A man doffs his head. For half a second it looks like a gesture of welcome, the body leaning forward as if about to bow. One could almost take the head for a hat. But the eyes are tight shut, wincing, enduring, concentrating hard on whatever is happening within while out of his mouth issues a string of tiny wire figures, miniature men exactly like him except that they are somehow keeping their heads.
Stand close to this marvelous figure by the Spanish artist Juan Munoz, currently on show at the Frith Street Gallery, London, and you become part of a peculiar identity crisis. Who or what is he? Slightly smaller than life, and matte gray from his empty collar to the scuffed toes of his shoes, he cannot be anything but inanimate. He even seems to be made out of something like laminated mackintosh.
And that string of figures on their twisted wire, standing in for garbled words; that uniform gray; that idea of losing one’s head, getting out of one’s mind — he is in himself a figure of speech. But this man stands in our world, in our space, stirring feelings of empathy and unease that don’t quite go with being merely artificial. He could almost be one of us, or a member of some counterpart race. He inspires true fellow feeling.
The gray men outlive their maker, who died very suddenly in 2001 at the age of 48. Munoz had Tate Modern’s Unilever commission at that time and had transformed the Turbine Hall as no other artist before him or since. The infrastructure he created between two floors, with its secret service of gray suits performing their enigmatic drama in a network of balconies, lift-shafts and corridors, was bewildering, mysterious, enthralling — somewhere between a parallel city and the embodiment of purgatory.
The figures at the Frith Street Gallery are like odd men out, the ones that got away. Most of their colleagues were made to be seen high up on those balconies and walkways. These men are down on the ground, intimate with the viewer. You could, I suppose, reach out and touch them if that didn’t feel like an intrusion. That is part of their semi-human power: like actors they partake of the real as well as the illusory.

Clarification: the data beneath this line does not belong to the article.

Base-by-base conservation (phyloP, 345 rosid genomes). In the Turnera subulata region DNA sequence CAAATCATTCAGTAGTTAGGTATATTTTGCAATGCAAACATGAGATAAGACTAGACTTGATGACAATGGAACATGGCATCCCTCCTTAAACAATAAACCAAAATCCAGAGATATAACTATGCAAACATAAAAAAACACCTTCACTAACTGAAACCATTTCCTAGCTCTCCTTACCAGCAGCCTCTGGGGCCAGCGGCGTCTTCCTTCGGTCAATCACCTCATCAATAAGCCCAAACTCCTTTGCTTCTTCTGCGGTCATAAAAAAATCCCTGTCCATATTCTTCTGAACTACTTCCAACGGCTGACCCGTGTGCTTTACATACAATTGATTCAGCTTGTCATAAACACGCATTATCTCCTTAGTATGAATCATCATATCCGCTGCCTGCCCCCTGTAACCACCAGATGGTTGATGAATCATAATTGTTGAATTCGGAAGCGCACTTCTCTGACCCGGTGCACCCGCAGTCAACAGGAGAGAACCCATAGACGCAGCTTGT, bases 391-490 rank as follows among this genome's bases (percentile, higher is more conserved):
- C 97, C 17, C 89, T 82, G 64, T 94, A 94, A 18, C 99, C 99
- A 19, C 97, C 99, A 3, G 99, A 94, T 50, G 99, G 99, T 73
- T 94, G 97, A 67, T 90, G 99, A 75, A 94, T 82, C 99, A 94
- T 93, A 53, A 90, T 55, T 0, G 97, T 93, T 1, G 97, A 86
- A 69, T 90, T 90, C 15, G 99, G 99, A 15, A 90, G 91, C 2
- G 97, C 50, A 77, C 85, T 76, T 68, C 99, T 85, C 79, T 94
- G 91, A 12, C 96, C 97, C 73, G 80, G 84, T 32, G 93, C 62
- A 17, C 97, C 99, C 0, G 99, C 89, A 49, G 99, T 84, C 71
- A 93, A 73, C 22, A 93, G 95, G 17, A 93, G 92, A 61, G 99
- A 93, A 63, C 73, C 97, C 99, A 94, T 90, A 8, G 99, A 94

One man tries to forge ahead, bowed down against the wind and the rain and the burdens of life. Another seems to be carrying his own shroud like an attribute. A third bears a burning fluorescent tube, eyes closed against its blinding light, perhaps listening to its faint crackle. He is caught between the outward danger and the inner struggle, trying to come to terms with one, the other, perhaps both. His face is alarmingly ambiguous.
But the light allows you to see, more closely than before, one source of the power that characterizes these figures. From a certain angle the expression may appear to be blind stoicism or pain; from another there is the dawning of something more like enlightenment. And in between there are many other nuances.
So that sets them apart from most statues (although curiously closer to those living statues on our city streets, fleetingly letting their guard down beneath the greasepaint) just as their racial connection sets them apart from most sculpture. For no matter how isolated in the gallery, or how solitary their cares, they are all part of the same cast of quasi-human characters, and we seem to be more than just their audience. It is as if we coexist with them.